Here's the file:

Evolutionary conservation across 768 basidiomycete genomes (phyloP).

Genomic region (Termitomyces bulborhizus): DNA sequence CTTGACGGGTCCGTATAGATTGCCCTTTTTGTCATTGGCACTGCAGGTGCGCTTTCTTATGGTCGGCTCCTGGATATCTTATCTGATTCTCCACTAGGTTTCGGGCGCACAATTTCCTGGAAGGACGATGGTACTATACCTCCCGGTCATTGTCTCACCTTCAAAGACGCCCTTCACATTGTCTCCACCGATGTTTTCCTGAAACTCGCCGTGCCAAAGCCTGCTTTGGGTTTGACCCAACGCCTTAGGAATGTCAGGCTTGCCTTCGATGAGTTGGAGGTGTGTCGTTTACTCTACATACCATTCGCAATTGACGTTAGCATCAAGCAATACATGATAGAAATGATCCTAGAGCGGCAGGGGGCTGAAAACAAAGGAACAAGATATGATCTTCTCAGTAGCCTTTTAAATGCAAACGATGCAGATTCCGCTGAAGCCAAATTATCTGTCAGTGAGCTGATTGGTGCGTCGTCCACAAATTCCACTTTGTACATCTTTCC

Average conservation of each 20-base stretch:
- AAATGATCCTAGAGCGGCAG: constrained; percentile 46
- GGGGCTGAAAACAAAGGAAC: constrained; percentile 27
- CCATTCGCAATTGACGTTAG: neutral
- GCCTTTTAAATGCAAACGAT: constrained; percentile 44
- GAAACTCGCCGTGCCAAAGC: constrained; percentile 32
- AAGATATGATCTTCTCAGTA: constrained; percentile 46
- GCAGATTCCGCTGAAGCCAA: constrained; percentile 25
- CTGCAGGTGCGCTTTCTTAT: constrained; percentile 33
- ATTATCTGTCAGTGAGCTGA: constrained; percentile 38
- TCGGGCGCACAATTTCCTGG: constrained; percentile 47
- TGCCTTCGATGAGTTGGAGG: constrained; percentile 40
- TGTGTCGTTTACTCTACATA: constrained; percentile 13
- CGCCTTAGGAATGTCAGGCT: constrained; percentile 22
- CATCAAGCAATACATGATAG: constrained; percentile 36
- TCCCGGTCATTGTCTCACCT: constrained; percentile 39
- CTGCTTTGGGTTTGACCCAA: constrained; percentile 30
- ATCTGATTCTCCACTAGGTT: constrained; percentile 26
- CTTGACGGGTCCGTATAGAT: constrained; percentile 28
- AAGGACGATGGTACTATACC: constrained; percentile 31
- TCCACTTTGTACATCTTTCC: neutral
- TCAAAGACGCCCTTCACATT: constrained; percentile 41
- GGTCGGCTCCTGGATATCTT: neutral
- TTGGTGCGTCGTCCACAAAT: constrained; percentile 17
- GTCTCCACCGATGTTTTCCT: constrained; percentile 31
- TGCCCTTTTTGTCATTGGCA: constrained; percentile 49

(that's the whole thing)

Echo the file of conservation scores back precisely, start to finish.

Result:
Evolutionary conservation across 768 basidiomycete genomes (phyloP).

Genomic region (Termitomyces bulborhizus): DNA sequence CTTGACGGGTCCGTATAGATTGCCCTTTTTGTCATTGGCACTGCAGGTGCGCTTTCTTATGGTCGGCTCCTGGATATCTTATCTGATTCTCCACTAGGTTTCGGGCGCACAATTTCCTGGAAGGACGATGGTACTATACCTCCCGGTCATTGTCTCACCTTCAAAGACGCCCTTCACATTGTCTCCACCGATGTTTTCCTGAAACTCGCCGTGCCAAAGCCTGCTTTGGGTTTGACCCAACGCCTTAGGAATGTCAGGCTTGCCTTCGATGAGTTGGAGGTGTGTCGTTTACTCTACATACCATTCGCAATTGACGTTAGCATCAAGCAATACATGATAGAAATGATCCTAGAGCGGCAGGGGGCTGAAAACAAAGGAACAAGATATGATCTTCTCAGTAGCCTTTTAAATGCAAACGATGCAGATTCCGCTGAAGCCAAATTATCTGTCAGTGAGCTGATTGGTGCGTCGTCCACAAATTCCACTTTGTACATCTTTCC

Average conservation of each 20-base stretch:
- AAATGATCCTAGAGCGGCAG: constrained; percentile 46
- GGGGCTGAAAACAAAGGAAC: constrained; percentile 27
- CCATTCGCAATTGACGTTAG: neutral
- GCCTTTTAAATGCAAACGAT: constrained; percentile 44
- GAAACTCGCCGTGCCAAAGC: constrained; percentile 32
- AAGATATGATCTTCTCAGTA: constrained; percentile 46
- GCAGATTCCGCTGAAGCCAA: constrained; percentile 25
- CTGCAGGTGCGCTTTCTTAT: constrained; percentile 33
- ATTATCTGTCAGTGAGCTGA: constrained; percentile 38
- TCGGGCGCACAATTTCCTGG: constrained; percentile 47
- TGCCTTCGATGAGTTGGAGG: constrained; percentile 40
- TGTGTCGTTTACTCTACATA: constrained; percentile 13
- CGCCTTAGGAATGTCAGGCT: constrained; percentile 22
- CATCAAGCAATACATGATAG: constrained; percentile 36
- TCCCGGTCATTGTCTCACCT: constrained; percentile 39
- CTGCTTTGGGTTTGACCCAA: constrained; percentile 30
- ATCTGATTCTCCACTAGGTT: constrained; percentile 26
- CTTGACGGGTCCGTATAGAT: constrained; percentile 28
- AAGGACGATGGTACTATACC: constrained; percentile 31
- TCCACTTTGTACATCTTTCC: neutral
- TCAAAGACGCCCTTCACATT: constrained; percentile 41
- GGTCGGCTCCTGGATATCTT: neutral
- TTGGTGCGTCGTCCACAAAT: constrained; percentile 17
- GTCTCCACCGATGTTTTCCT: constrained; percentile 31
- TGCCCTTTTTGTCATTGGCA: constrained; percentile 49